The term “monthly nurse” was most commonly used in the eighteenth and nineteenth centuries, because such a nurse usually remained with the mother and child for four weeks. The term “monthly” is something of a misnomer because the length of time a nurse remained with a family depended on the family’s financial circumstances and needs.

“The Monthly Nurse”. Wellcome Trust.

Born in a small village in Lincolnshire, Sarah moved to London where she became a nurse, a chemist and a dentist. She gave birth to three daughters and guided them through the health hazards of the Victorian era. She died on 4 June 1891 in Raine Street Infirmary aged 87 of senectus, old age, after a life well lived.

As ever, thank you for your interest and support.

Hannah xxx

For Authors

#1 for value with 565,000 readers, The Fussy Librarian has helped my books to reach #1 on 32 occasions.

A special offer from my publisher and the Fussy Librarian. https://authors.thefussylibrarian.com/?ref=goylake

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Dear Reader

Dear Reader #141

Dear Reader,

We experimented by placing Operation Rose, Operation Watchmaker and Operation Overlord, the next three books in my Eve’s War Heroines of SOE series, on pre-order without blurbs and with dates running into next January, and already they are top 50 hot new releases. Many thanks to my readers for their support.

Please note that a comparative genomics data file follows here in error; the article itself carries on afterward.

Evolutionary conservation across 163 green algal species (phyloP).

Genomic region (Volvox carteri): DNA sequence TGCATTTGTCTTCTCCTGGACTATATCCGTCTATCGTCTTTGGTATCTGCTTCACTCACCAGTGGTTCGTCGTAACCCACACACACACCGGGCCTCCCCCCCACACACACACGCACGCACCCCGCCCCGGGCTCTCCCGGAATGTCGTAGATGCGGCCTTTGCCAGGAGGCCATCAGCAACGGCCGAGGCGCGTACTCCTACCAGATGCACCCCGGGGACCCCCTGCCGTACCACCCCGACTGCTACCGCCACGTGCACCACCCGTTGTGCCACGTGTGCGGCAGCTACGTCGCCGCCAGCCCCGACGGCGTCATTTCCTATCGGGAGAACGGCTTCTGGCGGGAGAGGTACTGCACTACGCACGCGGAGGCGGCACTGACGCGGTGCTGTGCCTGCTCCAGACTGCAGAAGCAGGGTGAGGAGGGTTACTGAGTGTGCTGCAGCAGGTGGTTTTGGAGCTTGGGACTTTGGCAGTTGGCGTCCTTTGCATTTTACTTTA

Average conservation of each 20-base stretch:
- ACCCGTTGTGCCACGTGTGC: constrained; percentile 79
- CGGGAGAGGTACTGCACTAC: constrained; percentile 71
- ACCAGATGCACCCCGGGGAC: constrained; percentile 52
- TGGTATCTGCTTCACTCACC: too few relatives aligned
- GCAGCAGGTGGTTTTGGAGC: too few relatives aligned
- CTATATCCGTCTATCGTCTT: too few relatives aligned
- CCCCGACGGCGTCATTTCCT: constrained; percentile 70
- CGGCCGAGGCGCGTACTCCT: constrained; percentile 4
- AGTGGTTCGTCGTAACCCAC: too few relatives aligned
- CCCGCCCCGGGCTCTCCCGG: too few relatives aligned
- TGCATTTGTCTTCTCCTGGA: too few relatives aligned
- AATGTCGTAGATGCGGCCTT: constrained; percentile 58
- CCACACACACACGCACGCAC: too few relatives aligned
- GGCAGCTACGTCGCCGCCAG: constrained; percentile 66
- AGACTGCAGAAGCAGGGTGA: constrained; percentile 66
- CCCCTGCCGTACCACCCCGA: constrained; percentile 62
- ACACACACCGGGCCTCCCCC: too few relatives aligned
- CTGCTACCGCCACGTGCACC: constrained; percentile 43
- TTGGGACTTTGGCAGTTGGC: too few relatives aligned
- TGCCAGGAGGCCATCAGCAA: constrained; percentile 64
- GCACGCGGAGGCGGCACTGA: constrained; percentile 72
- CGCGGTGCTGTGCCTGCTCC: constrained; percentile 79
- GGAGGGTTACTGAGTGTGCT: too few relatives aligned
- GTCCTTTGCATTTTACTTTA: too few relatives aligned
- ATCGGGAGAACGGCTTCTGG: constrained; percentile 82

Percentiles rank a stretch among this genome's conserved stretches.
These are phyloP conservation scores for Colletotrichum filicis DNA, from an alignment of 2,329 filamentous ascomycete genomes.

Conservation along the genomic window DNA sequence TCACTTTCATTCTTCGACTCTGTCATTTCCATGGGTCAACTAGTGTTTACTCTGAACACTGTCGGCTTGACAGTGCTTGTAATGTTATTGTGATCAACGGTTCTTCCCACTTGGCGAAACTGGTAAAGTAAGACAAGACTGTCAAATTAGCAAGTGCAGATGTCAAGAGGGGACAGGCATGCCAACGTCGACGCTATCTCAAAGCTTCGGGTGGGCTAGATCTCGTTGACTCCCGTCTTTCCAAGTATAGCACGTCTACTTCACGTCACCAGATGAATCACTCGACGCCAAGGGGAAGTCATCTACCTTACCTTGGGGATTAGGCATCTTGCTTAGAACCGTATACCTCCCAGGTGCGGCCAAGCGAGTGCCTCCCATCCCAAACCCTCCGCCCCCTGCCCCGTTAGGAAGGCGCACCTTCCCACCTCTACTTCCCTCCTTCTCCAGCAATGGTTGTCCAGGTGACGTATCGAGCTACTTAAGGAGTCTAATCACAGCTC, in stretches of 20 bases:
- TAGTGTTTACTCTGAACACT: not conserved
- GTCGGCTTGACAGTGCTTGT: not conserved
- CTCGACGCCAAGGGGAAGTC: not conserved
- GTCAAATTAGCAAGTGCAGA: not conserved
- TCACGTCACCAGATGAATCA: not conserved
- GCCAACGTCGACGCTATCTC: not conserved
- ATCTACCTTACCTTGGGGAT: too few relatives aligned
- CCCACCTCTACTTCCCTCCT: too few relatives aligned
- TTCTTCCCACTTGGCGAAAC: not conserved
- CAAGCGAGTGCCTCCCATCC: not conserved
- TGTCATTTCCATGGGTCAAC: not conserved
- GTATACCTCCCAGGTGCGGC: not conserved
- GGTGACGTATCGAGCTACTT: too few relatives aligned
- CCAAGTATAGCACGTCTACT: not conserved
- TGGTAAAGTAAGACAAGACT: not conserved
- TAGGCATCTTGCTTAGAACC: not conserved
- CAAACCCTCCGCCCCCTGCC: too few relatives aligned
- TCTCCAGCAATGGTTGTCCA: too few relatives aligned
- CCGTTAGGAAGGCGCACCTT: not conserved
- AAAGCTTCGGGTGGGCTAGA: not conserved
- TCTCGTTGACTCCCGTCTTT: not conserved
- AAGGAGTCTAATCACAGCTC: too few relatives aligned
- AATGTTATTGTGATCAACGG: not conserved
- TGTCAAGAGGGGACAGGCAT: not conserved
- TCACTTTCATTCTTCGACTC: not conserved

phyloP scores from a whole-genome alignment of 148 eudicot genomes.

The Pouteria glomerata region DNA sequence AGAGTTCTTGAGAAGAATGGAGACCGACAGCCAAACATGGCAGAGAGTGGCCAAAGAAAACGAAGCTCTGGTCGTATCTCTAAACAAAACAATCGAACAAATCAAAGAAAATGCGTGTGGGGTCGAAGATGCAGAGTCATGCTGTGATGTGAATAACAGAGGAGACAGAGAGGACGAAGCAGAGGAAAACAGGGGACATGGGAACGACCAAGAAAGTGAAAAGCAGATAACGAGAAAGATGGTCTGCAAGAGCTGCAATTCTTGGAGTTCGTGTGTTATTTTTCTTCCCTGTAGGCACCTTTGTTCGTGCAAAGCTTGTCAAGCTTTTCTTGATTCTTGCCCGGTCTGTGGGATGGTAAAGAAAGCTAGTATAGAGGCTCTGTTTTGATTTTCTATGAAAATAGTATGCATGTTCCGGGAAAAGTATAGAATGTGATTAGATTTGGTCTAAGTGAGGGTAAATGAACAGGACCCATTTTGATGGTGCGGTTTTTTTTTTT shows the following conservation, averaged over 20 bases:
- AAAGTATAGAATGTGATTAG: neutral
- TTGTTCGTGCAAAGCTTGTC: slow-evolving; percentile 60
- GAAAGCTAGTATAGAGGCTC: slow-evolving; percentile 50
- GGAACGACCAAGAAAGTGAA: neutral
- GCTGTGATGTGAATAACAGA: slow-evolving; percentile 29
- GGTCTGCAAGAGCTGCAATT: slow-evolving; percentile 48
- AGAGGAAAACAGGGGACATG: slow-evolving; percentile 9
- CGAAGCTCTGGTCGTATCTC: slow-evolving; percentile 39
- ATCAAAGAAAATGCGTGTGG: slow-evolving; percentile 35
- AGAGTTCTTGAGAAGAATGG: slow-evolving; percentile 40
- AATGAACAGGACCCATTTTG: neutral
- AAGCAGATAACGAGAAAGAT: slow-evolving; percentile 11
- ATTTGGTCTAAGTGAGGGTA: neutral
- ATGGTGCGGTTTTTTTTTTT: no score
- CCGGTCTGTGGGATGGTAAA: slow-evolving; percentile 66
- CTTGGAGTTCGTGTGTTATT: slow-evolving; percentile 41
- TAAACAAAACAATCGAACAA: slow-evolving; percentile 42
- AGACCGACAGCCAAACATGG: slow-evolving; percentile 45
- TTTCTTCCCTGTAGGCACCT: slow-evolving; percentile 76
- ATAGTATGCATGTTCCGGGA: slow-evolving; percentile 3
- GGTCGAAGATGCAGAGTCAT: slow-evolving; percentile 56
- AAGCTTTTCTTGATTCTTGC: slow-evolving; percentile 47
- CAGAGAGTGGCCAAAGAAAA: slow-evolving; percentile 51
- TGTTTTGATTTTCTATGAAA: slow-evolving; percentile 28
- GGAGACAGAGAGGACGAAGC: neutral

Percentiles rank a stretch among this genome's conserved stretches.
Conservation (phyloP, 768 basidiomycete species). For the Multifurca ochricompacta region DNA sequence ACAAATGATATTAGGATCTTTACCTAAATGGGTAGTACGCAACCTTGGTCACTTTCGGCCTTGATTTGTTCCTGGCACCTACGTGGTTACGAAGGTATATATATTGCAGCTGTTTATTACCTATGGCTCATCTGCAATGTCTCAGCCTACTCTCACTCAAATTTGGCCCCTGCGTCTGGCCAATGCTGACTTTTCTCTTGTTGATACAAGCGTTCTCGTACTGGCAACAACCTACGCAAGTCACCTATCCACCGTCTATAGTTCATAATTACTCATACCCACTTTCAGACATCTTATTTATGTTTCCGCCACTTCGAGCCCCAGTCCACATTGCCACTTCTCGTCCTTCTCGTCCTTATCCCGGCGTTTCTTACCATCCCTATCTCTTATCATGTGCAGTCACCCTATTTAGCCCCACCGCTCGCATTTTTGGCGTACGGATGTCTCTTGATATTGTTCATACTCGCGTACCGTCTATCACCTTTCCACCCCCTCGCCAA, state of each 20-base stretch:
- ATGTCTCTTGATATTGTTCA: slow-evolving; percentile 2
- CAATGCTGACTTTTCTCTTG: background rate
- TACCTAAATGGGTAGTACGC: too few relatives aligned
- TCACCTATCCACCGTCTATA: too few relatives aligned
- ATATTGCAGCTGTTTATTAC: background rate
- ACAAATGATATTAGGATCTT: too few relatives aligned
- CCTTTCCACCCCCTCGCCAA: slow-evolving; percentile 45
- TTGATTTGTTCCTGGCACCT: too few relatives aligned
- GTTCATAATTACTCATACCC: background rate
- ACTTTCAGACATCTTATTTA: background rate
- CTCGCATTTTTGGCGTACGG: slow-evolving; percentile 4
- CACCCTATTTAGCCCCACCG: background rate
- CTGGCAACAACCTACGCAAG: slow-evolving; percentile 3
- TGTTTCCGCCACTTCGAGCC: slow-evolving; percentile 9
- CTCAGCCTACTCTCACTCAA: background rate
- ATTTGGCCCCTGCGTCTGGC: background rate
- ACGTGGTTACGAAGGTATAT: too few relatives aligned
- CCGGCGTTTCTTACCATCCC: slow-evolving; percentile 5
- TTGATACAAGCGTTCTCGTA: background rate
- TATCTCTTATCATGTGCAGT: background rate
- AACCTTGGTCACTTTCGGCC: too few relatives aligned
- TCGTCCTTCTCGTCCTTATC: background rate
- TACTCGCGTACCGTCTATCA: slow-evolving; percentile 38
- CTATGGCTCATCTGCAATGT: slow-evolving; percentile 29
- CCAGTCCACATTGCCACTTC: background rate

My latest article for the Seaside News appears on page 14 of the magazine. This one is about an illicit affair in 1814.

My 4 x great grandmother Sarah Foreman was born on 12 October 1803 in Tetford, Lincolnshire and baptised in the local church, St Mary’s, two days later. She was the youngest of four daughters. Sarah’s parents were Hutton Foreman, born in nearby Toynton in 1764, and Lucy Ironmonger, born in nearby East Kirby in  1761.

Hutton, who worked on the land, married twice. His second wife, Mary Blades, was nineteen years younger than him. He fathered eleven children, the last when he was sixty-four. He died in 1847 aged eighty-three.

Hutton’s first wife, my 5 x great grandmother, Lucy Ironmonger was widowed twice before she married him. Unusually for a rural woman of that time she was literate.

Sarah had three sisters, all with similar names: Mary born 1796, Maria born 1798 and Mary Ann born 1801. Maybe their mother Lucy liked the name Mary. Or maybe the children died in infancy because there is no further trace of them in the historical record. If the Marys did die in infancy then with Lucy’s death Sarah would have become the ‘mother’ of the house.